More cyclones, relatively colder winter likely in India this year
Experts say La Nina conditions have set; they are associated with a higher frequency of intense cyclones over Bay of Bengal and colder winters
This year could see frequent and more intense cyclones over Bay of Bengal during October-November and a relatively higher frequency of cold waves during winter season, India Meteorological Department (IMD) chief, M Mohapatra said.
La Nina conditions have set in. “We associate La Niña years with a higher frequency of intense cyclones over Bay of Bengal and colder winters. But many other factors influence the winter. A forecast will be issued in November for the winter months. But if we consider only the impact of La Niña then that is definitely linked to colder winters,” said M Mohapatra, director general, IMD.
IMD in its El Niño Southern Oscillation (ENSO) bulletin for October said that currently, weak La Niña conditions are prevailing over equatorial Pacific and sea surface temperatures (SSTs) are below normal over central and eastern equatorial Pacific. The latest forecast indicates cooling of SSTs will most likely continue and weak La Niña conditions will likely turn into moderate La Niña conditions during the coming months and sustain till early next year. No cyclone has developed this October yet. But the depression over north interior Karnataka and adjoining areas of Maharashtra moved west-northwestwards and weakened into a well-marked low-pressure area over south Madhya Maharashtra. But after merging with the Arabian Sea, it is likely to intensify once again with energy from the ocean.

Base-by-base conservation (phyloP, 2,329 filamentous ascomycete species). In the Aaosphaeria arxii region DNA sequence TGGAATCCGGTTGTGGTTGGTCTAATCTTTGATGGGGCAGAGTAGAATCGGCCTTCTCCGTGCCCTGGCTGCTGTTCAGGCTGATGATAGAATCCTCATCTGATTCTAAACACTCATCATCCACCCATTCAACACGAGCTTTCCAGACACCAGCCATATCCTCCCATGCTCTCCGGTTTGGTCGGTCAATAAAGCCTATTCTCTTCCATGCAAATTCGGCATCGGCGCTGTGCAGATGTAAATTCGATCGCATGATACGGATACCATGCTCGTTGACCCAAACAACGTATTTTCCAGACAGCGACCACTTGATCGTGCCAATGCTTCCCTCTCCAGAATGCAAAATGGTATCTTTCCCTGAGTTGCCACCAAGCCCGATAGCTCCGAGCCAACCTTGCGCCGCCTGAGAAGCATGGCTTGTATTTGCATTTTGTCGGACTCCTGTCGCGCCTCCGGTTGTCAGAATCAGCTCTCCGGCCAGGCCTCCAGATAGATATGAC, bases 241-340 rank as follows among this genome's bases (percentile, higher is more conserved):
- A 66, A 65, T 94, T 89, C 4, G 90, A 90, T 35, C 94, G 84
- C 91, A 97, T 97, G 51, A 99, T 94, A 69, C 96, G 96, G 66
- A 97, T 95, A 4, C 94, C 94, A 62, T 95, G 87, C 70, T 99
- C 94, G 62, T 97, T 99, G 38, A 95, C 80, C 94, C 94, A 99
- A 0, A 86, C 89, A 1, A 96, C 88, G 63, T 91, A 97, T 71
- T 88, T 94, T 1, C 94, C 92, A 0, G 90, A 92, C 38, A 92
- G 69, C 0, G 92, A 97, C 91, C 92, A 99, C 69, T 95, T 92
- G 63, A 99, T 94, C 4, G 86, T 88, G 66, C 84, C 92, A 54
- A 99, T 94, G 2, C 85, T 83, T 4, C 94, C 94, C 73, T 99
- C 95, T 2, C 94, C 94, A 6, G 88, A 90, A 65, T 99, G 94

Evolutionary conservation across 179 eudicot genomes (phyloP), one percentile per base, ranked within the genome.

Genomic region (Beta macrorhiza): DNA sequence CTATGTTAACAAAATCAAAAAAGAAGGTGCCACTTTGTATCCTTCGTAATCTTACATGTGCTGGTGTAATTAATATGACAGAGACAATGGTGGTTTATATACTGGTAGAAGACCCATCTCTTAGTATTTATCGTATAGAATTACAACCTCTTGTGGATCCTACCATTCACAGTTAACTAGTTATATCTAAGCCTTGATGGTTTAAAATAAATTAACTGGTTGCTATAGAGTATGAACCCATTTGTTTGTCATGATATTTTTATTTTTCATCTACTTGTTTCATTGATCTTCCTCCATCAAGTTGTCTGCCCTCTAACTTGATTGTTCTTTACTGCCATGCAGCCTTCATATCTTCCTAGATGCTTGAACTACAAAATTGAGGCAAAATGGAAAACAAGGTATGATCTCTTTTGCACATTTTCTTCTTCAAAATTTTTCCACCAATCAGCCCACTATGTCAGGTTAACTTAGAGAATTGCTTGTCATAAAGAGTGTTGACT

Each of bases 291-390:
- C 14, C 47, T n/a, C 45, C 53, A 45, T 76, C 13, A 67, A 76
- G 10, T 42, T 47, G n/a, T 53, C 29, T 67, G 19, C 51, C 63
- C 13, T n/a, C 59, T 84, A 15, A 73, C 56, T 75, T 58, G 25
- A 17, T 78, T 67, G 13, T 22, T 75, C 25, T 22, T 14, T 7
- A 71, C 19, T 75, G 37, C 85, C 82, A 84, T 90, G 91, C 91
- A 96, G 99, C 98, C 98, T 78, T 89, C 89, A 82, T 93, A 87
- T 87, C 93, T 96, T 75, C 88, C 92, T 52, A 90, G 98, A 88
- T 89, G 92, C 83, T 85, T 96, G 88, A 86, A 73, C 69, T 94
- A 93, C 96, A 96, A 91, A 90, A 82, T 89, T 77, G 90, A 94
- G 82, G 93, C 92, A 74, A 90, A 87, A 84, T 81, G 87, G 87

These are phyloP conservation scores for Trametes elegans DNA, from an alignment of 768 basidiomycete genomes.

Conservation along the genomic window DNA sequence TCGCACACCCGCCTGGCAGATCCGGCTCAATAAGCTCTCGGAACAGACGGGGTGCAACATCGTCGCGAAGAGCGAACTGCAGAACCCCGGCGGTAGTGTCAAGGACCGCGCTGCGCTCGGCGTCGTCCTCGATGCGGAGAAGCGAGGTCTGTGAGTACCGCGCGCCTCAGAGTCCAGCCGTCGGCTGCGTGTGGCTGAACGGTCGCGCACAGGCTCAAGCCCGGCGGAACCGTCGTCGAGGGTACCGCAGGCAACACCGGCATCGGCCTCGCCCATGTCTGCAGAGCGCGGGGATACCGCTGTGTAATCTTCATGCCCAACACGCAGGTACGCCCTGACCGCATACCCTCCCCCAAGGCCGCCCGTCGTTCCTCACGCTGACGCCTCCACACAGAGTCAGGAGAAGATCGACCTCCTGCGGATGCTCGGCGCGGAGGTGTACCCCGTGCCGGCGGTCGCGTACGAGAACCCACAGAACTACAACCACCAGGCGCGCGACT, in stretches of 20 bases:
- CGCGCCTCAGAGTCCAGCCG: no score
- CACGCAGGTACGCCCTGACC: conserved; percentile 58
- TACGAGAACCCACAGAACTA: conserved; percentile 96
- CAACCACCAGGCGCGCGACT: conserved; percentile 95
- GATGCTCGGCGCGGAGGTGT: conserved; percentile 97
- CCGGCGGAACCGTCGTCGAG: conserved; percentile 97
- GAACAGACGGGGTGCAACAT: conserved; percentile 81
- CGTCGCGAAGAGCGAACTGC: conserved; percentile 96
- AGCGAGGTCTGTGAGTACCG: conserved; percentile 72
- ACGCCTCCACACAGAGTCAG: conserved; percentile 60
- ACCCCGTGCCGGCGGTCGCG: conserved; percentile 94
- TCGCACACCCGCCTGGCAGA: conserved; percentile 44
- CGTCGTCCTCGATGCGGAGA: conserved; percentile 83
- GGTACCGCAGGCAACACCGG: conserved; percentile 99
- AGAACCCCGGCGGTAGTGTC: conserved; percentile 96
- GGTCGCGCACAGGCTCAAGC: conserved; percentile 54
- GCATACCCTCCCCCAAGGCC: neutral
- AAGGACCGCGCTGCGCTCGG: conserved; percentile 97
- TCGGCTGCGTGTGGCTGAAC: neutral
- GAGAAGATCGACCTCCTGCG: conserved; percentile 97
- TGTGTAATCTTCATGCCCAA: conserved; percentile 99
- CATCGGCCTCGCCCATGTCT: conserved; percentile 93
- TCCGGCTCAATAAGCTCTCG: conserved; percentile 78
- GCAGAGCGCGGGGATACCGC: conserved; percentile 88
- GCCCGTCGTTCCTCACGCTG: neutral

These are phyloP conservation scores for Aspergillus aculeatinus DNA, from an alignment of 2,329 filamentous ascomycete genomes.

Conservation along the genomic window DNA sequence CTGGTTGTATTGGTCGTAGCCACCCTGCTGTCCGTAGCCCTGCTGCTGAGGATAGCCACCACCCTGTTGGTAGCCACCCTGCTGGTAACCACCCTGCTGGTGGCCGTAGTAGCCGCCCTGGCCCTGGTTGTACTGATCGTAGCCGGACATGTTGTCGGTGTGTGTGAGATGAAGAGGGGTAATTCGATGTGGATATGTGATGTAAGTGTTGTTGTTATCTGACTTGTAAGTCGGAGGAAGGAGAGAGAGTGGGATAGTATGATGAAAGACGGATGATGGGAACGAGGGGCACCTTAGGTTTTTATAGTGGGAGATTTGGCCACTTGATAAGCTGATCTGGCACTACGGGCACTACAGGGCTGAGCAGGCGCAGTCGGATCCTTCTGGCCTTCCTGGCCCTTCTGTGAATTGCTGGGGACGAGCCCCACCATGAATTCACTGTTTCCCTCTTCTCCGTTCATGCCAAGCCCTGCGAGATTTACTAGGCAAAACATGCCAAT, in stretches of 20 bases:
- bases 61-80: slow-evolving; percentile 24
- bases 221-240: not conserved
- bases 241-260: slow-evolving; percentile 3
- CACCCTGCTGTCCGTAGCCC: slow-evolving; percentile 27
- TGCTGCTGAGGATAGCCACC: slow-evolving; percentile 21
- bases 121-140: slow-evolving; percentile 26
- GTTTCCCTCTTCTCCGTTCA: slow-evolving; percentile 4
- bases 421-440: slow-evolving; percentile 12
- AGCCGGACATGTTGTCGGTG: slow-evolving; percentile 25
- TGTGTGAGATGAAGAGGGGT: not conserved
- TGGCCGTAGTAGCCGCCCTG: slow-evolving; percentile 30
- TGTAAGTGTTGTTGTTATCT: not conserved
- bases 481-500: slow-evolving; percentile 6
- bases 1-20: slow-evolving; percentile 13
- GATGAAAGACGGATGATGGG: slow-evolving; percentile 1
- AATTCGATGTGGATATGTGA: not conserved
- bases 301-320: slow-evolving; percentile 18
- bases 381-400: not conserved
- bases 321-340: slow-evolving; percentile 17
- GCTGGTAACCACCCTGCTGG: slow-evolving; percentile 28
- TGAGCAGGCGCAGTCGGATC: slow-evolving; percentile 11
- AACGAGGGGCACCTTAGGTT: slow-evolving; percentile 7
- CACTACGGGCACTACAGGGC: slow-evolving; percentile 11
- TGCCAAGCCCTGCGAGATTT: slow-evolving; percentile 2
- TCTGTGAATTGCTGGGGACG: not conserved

It is very likely to move west-northwestwards and over eastcentral Arabian Sea off the Maharashtra coast around October 16 morning. It is then very likely to intensify into a depression again during the next 24 hours over eastcentral and adjoining northeast Arabian Sea off Maharashtra–south Gujarat coasts, move gradually west-northwestwards and intensify further. Monsoon withdrawal from northwest India will resume only after these weather systems subside and rain stops.
El Niño and the Southern Oscillation (ENSO) is a periodic fluctuation in sea surface temperature and the air pressure of the overlying atmosphere across the equatorial Pacific Ocean according to the National Oceanic and Atmospheric Administration (NOAA).
ENSO has a major influence on weather and climate patterns such as heavy rains, floods and drought. El Niño has a warming influence on global temperatures, whilst La Niña has the opposite effect. In India for example, El Nino is associated with drought or weak monsoon while La Nina is associated with strong monsoon and above average rains and colder winters.
Several studies have shown that La Nina conditions enhances the chances of extreme tropical cyclones in the Bay of Bengal during the post-monsoon season said Roxy Mathew Koll, a climate scientist at Indian Institute of Tropical Meteorology in Pune. ‘La Nina conditions modulate the ocean-atmospheric conditions in the Bay (enhancing the low-level vorticity and convection) and make it favourable for cyclone activity,” Koll added.
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